Neither a borrower nor a lender be


      • discourage someone
        Advise against engaging in a particular activity or task, cautioning that it will not result in any positive outcome or benefit

    Examples of Neither a borrower nor a lender be

    • Sarah had been struggling with her finances for months and was considering taking out a loan to cover her expenses. However, remembering the age-old advice of "Neither a borrower nor a lender be," she decided to cut back on unnecessary expenses instead.

      This idiom encourages people to avoid borrowing money or lending it out as both situations can cause difficulties. By not borrowing or lending, Sarah hoped to avoid the risks and responsibility that come with these financial arrangements.

    • In the work place, there was a significant division between the employees who lent money to their co-workers and those who refused to do so. Some believed that lending helped to foster positive relationships, while others adhered to the saying "Neither a borrower nor a lender be" and preferred to keep their finances separate.

      This example highlights how the idiom can be applied in different contexts, such as in professional relationships. By avoiding lending, some workers believed that they could avoid the potential risk of not being repaid or being seen as a source of credit.

    • Rachel's brother had always been generous with his money and would often lend her small sums to help her out. Yet, Rachel knew the risks associated with borrowing and tried to follow the advice of "Neither a borrower nor a lender be" by only accepting loans from her brother in emergencies.

      This example demonstrates how the idiom can still be followed while recognizing the importance of certain relationships. By only borrowing from her brother in dire situations, Rachel aimed to maintain the balance of their relationship and show her appreciation for his generosity.

    • After years of lending his friends money and never being repaid, Tom realized that he had been living by the words "Neither a borrower nor a lender be" incorrectly. By giving away his money, Tom had become a lender without realizing it. He started to re-examine the advice, realizing that it did not necessarily mean that one should avoid lending money altogether but rather should be cautious about who they lend to.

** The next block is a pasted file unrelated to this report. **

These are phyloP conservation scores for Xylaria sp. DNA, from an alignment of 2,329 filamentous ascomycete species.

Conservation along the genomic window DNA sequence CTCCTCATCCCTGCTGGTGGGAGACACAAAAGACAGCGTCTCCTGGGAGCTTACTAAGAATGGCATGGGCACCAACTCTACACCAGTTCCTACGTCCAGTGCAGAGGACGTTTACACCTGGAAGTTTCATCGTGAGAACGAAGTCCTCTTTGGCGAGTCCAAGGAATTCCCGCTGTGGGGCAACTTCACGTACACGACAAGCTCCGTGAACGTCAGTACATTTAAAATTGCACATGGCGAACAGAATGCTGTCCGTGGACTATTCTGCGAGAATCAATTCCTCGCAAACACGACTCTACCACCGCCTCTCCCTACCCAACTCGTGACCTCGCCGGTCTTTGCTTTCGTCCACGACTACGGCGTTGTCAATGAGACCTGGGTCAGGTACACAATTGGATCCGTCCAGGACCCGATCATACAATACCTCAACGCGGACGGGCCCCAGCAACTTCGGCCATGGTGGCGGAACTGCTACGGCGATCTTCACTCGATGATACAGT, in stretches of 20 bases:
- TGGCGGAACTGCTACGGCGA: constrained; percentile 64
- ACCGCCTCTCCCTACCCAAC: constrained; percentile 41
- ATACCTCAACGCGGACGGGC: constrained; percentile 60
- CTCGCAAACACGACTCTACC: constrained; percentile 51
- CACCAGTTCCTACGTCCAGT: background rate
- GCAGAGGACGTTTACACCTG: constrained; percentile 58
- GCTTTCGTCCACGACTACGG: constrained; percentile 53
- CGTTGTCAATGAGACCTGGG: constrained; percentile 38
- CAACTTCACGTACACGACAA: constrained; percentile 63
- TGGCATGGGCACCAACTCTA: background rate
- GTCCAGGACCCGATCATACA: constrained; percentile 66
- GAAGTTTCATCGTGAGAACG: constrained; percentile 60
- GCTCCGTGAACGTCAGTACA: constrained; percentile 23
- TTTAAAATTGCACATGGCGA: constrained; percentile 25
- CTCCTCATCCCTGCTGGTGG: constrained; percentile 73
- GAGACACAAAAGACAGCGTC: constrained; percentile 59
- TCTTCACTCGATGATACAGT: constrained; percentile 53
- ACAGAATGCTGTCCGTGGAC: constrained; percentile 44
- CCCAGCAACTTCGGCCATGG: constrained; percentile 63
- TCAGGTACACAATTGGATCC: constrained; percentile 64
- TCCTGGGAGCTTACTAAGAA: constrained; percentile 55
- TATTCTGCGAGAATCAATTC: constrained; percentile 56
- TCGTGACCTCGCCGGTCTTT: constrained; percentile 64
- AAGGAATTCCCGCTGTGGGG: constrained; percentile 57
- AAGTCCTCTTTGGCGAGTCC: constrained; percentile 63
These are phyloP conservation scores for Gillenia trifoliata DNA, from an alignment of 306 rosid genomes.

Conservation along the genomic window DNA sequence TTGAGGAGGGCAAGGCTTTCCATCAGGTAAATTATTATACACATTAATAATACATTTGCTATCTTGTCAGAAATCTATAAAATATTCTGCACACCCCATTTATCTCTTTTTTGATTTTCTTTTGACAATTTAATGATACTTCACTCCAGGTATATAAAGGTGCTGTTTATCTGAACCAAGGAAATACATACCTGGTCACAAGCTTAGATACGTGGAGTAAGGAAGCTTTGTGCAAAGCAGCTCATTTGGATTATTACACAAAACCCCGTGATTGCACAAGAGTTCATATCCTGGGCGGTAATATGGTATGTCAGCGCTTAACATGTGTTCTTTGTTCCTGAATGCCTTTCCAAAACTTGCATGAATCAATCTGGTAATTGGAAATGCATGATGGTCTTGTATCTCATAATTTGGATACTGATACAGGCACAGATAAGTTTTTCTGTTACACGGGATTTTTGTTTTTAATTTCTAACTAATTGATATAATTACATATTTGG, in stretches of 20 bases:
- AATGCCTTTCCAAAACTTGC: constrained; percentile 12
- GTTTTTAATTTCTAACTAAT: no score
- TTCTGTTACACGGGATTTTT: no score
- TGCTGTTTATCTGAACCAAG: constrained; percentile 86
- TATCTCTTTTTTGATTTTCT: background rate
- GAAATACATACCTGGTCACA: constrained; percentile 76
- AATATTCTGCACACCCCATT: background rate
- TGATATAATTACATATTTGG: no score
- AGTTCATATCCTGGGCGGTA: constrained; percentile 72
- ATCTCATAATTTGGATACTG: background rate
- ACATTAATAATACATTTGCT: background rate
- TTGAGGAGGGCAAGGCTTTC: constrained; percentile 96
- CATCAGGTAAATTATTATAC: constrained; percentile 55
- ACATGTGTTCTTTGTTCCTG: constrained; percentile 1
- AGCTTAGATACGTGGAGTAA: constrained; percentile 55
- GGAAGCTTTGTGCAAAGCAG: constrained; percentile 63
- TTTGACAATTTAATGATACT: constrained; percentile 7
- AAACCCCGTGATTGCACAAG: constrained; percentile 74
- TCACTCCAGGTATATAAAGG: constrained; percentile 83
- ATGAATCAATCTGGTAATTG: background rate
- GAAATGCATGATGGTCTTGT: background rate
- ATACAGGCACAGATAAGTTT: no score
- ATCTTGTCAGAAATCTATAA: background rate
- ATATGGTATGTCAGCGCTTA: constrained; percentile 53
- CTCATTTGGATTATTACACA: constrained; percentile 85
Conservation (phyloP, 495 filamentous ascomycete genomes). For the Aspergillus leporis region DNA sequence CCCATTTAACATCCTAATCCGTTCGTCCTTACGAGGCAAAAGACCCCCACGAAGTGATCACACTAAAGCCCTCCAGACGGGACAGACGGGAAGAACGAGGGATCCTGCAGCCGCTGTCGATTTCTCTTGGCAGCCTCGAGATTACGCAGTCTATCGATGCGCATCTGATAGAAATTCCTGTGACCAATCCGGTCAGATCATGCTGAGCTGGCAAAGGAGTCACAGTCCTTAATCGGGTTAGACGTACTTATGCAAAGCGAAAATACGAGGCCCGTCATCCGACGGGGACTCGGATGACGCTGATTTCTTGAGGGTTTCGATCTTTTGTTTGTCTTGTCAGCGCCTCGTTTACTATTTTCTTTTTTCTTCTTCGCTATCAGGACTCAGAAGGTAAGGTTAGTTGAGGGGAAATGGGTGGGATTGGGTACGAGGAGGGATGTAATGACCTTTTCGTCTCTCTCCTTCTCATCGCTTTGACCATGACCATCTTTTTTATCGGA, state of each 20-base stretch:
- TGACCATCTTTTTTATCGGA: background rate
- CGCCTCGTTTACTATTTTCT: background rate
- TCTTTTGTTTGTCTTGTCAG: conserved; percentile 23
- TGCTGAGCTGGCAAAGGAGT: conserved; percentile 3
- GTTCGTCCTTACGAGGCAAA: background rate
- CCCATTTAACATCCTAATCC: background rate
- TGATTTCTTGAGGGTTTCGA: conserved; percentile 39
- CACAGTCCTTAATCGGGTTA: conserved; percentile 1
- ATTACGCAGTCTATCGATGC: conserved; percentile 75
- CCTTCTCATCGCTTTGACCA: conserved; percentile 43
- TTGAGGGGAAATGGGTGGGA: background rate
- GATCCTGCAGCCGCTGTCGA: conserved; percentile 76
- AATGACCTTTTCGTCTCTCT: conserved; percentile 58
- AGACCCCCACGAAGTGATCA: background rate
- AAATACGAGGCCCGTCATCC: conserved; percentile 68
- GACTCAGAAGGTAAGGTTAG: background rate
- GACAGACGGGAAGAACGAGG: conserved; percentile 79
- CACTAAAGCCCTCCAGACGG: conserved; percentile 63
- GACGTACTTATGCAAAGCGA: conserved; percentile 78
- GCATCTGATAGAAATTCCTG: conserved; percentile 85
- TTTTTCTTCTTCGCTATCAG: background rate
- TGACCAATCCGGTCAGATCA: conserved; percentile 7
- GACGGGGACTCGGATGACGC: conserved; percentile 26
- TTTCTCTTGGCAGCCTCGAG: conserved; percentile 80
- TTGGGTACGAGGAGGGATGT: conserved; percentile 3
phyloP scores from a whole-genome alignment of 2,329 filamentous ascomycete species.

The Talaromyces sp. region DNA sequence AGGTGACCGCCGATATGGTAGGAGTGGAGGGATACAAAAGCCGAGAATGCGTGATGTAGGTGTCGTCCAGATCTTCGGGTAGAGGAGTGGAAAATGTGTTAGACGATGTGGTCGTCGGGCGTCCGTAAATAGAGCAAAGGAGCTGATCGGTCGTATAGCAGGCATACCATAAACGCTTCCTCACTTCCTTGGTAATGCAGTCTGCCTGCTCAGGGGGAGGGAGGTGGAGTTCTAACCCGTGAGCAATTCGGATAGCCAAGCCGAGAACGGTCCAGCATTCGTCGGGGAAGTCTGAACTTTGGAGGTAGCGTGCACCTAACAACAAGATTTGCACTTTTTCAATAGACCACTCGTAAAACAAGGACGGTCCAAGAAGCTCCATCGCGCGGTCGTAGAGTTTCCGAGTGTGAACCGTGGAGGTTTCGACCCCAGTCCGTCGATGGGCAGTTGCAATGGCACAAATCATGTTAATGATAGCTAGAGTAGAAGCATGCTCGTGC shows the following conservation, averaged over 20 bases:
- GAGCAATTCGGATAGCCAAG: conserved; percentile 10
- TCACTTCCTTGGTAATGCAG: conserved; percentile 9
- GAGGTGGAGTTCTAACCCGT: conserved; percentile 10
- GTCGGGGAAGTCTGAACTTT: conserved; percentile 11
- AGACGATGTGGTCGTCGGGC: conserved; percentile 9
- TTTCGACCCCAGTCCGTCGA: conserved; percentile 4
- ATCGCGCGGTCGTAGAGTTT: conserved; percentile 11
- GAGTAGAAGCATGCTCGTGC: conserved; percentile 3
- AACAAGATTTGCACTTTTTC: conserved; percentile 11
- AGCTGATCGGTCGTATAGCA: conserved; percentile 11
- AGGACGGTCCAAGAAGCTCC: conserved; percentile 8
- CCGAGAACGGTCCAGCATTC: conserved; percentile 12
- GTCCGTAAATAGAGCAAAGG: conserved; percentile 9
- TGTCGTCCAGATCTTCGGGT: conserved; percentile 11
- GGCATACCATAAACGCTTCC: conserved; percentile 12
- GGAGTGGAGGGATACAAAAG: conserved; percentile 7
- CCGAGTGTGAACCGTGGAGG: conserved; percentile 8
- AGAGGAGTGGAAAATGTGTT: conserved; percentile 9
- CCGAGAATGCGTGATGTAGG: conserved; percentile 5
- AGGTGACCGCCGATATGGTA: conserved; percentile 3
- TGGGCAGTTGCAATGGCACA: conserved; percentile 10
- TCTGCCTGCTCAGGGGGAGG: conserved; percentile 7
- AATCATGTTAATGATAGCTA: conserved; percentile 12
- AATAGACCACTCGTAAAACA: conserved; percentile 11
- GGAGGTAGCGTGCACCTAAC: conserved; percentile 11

This example shows how the idiom can be interpreted differently over time. By recognizing that the advice was more about being cautious than refraining completely, Tom was able to approach lending in a more measured way, only lending to those he trusts.

    • Sam had always followed the wise advice of his grandfather, "Neither a borrower nor a lender be." So, he avoided taking any loans and also hesitated to lend anyone money, except for a few close friends.

      This idiom suggests that it's best to avoid borrowing or lending if possible. It's a proverbial cautionary message against engaging in financial obligations beyond one's means. Sam's decision to abide by this advice helps him avoid the potential risk and stress that come with financial burdens.

    • Carl's business was struggling, and he didn't want to resort to borrowing, following the maxim, "Neither a borrower nor a lender be." Instead, he focused on finding creative ways to increase cash flow and cut expenses, eventually turning his company around without the need for a loan.

      In this example, Carl's decision to rely on his own resources rather than take out a loan reflects the same advice given by the idiom. By being resourceful and self-sufficient, Carl was able to avoid assuming any debts, which could have led to financial difficulties down the road.

    • Sarah's friend needed money urgently, but Sarah was wary, as she remembered the advice, "Neither a borrower nor a lender be." She paused to think things over, weighing the friend's circumstances and her own finances before deciding to lend the money.

      Here, Sarah's hesitation to lend was because of the idiom's warning against becoming a lender. Nevertheless, she understood her friend's situation and ultimately chose to help, realizing that there are exceptions to every rule, depending on the specific circumstances.


    The idiom "Neither a borrower nor a lender be" is used to caution someone against borrowing or lending money. It emphasizes the idea of being self-reliant and not getting involved in financial transactions that could potentially lead to complications or strained relationships. The intention is to discourage individuals from taking on unnecessary financial burdens or risking their own resources by lending to others.

    This idiom is often used in a figurative sense to advise against becoming entangled in any kind of mutual obligation or dependency, not just limited to financial matters. It highlights the importance of maintaining independence and avoiding potential conflicts that could arise from borrowing or lending.

    Origin of "Neither a borrower nor a lender be"

    The idiom "Neither a borrower nor a lender be" originates from William Shakespeare's play "Hamlet," specifically from a piece of advice given by Polonius to his son, Laertes. In Act 1, Scene 3, Polonius advises, "Neither a borrower, nor a lender be; For loan oft loses both itself and friend." The origin of the idiom is rooted in the idea of avoiding financial entanglements and preserving relationships. The advice is timeless and continues to be relevant in modern contexts, emphasizing the importance of financial prudence and maintaining healthy relationships.